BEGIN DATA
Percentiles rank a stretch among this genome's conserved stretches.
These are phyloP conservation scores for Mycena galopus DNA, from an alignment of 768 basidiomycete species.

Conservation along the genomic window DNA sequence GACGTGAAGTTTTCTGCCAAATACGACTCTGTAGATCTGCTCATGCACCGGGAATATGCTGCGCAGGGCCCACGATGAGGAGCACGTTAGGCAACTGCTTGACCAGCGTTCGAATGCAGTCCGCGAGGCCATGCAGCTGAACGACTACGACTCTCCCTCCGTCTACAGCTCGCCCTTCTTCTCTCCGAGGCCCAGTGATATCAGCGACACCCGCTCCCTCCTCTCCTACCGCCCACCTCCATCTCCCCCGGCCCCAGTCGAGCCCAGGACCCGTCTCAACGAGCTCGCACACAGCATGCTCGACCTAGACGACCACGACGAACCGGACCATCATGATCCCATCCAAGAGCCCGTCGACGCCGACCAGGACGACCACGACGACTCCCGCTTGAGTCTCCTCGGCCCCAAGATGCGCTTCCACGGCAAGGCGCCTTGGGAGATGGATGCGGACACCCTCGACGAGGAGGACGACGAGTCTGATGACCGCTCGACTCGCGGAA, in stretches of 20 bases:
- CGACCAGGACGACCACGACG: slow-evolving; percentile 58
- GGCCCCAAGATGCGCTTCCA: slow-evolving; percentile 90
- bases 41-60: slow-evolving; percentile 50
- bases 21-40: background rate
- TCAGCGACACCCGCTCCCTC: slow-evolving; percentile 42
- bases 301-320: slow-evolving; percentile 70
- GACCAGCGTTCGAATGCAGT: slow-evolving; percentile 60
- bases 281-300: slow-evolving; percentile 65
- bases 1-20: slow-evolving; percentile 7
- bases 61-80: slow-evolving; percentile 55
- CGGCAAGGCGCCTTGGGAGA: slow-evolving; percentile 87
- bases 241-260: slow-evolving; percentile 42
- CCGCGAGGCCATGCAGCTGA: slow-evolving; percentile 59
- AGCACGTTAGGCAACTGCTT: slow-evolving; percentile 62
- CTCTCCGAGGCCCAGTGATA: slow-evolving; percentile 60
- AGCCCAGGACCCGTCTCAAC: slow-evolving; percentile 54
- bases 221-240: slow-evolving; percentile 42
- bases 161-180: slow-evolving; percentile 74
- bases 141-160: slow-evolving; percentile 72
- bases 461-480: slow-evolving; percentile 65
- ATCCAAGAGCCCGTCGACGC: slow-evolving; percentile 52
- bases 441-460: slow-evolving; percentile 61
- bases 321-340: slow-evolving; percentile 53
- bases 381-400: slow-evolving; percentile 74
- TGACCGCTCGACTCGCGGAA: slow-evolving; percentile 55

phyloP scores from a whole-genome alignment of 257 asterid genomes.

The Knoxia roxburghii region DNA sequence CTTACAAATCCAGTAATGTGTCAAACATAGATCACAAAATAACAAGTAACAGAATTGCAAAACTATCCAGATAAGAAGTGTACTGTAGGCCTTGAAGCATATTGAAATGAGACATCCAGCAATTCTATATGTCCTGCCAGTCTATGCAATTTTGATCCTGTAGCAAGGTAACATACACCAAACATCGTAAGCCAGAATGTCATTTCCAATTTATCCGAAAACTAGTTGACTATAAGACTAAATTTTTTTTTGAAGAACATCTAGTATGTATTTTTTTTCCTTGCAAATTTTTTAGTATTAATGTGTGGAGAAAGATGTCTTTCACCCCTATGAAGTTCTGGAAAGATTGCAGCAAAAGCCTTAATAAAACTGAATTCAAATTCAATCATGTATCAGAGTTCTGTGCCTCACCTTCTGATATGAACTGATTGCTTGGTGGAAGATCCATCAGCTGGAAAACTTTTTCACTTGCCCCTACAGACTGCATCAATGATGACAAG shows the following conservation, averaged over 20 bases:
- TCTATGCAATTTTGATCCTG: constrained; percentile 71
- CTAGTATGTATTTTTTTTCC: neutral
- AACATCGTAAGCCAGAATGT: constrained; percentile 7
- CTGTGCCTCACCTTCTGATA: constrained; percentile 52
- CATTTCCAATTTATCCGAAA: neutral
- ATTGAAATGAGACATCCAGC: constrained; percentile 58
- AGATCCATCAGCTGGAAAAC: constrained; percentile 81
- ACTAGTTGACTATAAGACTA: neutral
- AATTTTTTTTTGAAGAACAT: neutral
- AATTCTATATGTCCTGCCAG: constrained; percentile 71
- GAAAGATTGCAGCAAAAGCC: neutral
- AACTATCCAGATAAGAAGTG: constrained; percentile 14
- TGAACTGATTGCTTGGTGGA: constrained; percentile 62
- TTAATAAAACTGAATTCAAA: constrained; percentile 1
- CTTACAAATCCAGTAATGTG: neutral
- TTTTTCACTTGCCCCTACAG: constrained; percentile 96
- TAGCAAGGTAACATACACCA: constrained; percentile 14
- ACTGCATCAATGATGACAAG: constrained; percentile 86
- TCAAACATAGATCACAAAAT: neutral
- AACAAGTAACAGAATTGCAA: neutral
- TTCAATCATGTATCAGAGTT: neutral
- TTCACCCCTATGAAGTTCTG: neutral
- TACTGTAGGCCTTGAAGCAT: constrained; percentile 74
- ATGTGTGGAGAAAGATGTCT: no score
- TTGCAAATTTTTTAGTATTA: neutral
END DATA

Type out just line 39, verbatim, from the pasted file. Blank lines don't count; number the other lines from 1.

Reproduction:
- AATTTTTTTTTGAAGAACAT: neutral